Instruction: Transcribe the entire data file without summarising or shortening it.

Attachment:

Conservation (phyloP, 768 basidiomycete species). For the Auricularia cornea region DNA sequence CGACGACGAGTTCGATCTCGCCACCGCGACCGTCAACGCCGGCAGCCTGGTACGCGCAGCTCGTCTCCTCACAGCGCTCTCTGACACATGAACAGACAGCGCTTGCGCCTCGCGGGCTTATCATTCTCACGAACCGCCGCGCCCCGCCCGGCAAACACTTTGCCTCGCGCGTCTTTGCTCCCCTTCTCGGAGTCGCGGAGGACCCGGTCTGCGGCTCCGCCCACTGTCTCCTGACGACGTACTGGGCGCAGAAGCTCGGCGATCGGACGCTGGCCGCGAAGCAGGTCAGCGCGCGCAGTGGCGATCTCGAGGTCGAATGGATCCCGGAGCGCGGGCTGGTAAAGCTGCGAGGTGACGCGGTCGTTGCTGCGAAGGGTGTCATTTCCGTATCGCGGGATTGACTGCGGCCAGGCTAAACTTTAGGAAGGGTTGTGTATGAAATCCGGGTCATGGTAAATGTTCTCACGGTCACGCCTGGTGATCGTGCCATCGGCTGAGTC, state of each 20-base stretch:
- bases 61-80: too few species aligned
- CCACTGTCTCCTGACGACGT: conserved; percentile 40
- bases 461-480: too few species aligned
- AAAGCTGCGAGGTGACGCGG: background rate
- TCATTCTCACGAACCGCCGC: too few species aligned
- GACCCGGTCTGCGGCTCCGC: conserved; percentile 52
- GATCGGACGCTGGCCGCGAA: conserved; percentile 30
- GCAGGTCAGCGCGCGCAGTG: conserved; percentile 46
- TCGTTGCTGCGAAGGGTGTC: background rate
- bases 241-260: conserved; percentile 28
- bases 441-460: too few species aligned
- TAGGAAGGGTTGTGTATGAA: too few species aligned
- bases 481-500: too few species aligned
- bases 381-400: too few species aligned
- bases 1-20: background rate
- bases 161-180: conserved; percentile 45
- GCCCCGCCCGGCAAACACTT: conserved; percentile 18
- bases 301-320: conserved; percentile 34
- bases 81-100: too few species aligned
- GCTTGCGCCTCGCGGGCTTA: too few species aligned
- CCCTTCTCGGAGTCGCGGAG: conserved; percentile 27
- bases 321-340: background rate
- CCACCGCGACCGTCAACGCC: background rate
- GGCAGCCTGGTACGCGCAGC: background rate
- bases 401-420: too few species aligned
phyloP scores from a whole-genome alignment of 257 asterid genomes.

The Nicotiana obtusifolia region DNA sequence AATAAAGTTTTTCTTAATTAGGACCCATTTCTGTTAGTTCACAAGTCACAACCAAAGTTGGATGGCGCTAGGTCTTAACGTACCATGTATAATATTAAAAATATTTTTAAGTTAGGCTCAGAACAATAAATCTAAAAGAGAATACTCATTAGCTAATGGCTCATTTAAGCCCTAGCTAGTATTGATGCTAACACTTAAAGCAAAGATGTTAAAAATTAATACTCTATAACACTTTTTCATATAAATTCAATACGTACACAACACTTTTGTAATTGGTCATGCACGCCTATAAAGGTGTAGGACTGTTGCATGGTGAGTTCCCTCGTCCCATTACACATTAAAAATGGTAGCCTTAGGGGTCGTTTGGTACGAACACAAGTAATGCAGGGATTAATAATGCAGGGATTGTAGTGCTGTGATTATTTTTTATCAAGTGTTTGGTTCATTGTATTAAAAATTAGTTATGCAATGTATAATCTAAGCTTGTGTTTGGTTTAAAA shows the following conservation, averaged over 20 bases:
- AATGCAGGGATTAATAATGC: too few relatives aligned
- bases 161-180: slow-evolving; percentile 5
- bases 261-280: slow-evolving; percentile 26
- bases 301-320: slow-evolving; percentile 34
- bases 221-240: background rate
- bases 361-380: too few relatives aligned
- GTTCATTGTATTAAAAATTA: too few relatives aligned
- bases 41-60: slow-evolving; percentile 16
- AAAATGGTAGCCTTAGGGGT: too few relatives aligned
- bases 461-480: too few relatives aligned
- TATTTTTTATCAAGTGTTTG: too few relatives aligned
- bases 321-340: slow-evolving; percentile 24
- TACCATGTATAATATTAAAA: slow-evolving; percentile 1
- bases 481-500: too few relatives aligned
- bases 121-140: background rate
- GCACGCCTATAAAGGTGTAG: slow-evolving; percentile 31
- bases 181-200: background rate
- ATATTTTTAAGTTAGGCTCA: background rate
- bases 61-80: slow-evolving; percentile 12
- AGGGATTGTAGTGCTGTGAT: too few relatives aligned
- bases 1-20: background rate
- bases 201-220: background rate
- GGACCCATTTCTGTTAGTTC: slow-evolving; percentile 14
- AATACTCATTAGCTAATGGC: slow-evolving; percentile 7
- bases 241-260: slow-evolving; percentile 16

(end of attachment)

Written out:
Conservation (phyloP, 768 basidiomycete species). For the Auricularia cornea region DNA sequence CGACGACGAGTTCGATCTCGCCACCGCGACCGTCAACGCCGGCAGCCTGGTACGCGCAGCTCGTCTCCTCACAGCGCTCTCTGACACATGAACAGACAGCGCTTGCGCCTCGCGGGCTTATCATTCTCACGAACCGCCGCGCCCCGCCCGGCAAACACTTTGCCTCGCGCGTCTTTGCTCCCCTTCTCGGAGTCGCGGAGGACCCGGTCTGCGGCTCCGCCCACTGTCTCCTGACGACGTACTGGGCGCAGAAGCTCGGCGATCGGACGCTGGCCGCGAAGCAGGTCAGCGCGCGCAGTGGCGATCTCGAGGTCGAATGGATCCCGGAGCGCGGGCTGGTAAAGCTGCGAGGTGACGCGGTCGTTGCTGCGAAGGGTGTCATTTCCGTATCGCGGGATTGACTGCGGCCAGGCTAAACTTTAGGAAGGGTTGTGTATGAAATCCGGGTCATGGTAAATGTTCTCACGGTCACGCCTGGTGATCGTGCCATCGGCTGAGTC, state of each 20-base stretch:
- bases 61-80: too few species aligned
- CCACTGTCTCCTGACGACGT: conserved; percentile 40
- bases 461-480: too few species aligned
- AAAGCTGCGAGGTGACGCGG: background rate
- TCATTCTCACGAACCGCCGC: too few species aligned
- GACCCGGTCTGCGGCTCCGC: conserved; percentile 52
- GATCGGACGCTGGCCGCGAA: conserved; percentile 30
- GCAGGTCAGCGCGCGCAGTG: conserved; percentile 46
- TCGTTGCTGCGAAGGGTGTC: background rate
- bases 241-260: conserved; percentile 28
- bases 441-460: too few species aligned
- TAGGAAGGGTTGTGTATGAA: too few species aligned
- bases 481-500: too few species aligned
- bases 381-400: too few species aligned
- bases 1-20: background rate
- bases 161-180: conserved; percentile 45
- GCCCCGCCCGGCAAACACTT: conserved; percentile 18
- bases 301-320: conserved; percentile 34
- bases 81-100: too few species aligned
- GCTTGCGCCTCGCGGGCTTA: too few species aligned
- CCCTTCTCGGAGTCGCGGAG: conserved; percentile 27
- bases 321-340: background rate
- CCACCGCGACCGTCAACGCC: background rate
- GGCAGCCTGGTACGCGCAGC: background rate
- bases 401-420: too few species aligned
phyloP scores from a whole-genome alignment of 257 asterid genomes.

The Nicotiana obtusifolia region DNA sequence AATAAAGTTTTTCTTAATTAGGACCCATTTCTGTTAGTTCACAAGTCACAACCAAAGTTGGATGGCGCTAGGTCTTAACGTACCATGTATAATATTAAAAATATTTTTAAGTTAGGCTCAGAACAATAAATCTAAAAGAGAATACTCATTAGCTAATGGCTCATTTAAGCCCTAGCTAGTATTGATGCTAACACTTAAAGCAAAGATGTTAAAAATTAATACTCTATAACACTTTTTCATATAAATTCAATACGTACACAACACTTTTGTAATTGGTCATGCACGCCTATAAAGGTGTAGGACTGTTGCATGGTGAGTTCCCTCGTCCCATTACACATTAAAAATGGTAGCCTTAGGGGTCGTTTGGTACGAACACAAGTAATGCAGGGATTAATAATGCAGGGATTGTAGTGCTGTGATTATTTTTTATCAAGTGTTTGGTTCATTGTATTAAAAATTAGTTATGCAATGTATAATCTAAGCTTGTGTTTGGTTTAAAA shows the following conservation, averaged over 20 bases:
- AATGCAGGGATTAATAATGC: too few relatives aligned
- bases 161-180: slow-evolving; percentile 5
- bases 261-280: slow-evolving; percentile 26
- bases 301-320: slow-evolving; percentile 34
- bases 221-240: background rate
- bases 361-380: too few relatives aligned
- GTTCATTGTATTAAAAATTA: too few relatives aligned
- bases 41-60: slow-evolving; percentile 16
- AAAATGGTAGCCTTAGGGGT: too few relatives aligned
- bases 461-480: too few relatives aligned
- TATTTTTTATCAAGTGTTTG: too few relatives aligned
- bases 321-340: slow-evolving; percentile 24
- TACCATGTATAATATTAAAA: slow-evolving; percentile 1
- bases 481-500: too few relatives aligned
- bases 121-140: background rate
- GCACGCCTATAAAGGTGTAG: slow-evolving; percentile 31
- bases 181-200: background rate
- ATATTTTTAAGTTAGGCTCA: background rate
- bases 61-80: slow-evolving; percentile 12
- AGGGATTGTAGTGCTGTGAT: too few relatives aligned
- bases 1-20: background rate
- bases 201-220: background rate
- GGACCCATTTCTGTTAGTTC: slow-evolving; percentile 14
- AATACTCATTAGCTAATGGC: slow-evolving; percentile 7
- bases 241-260: slow-evolving; percentile 16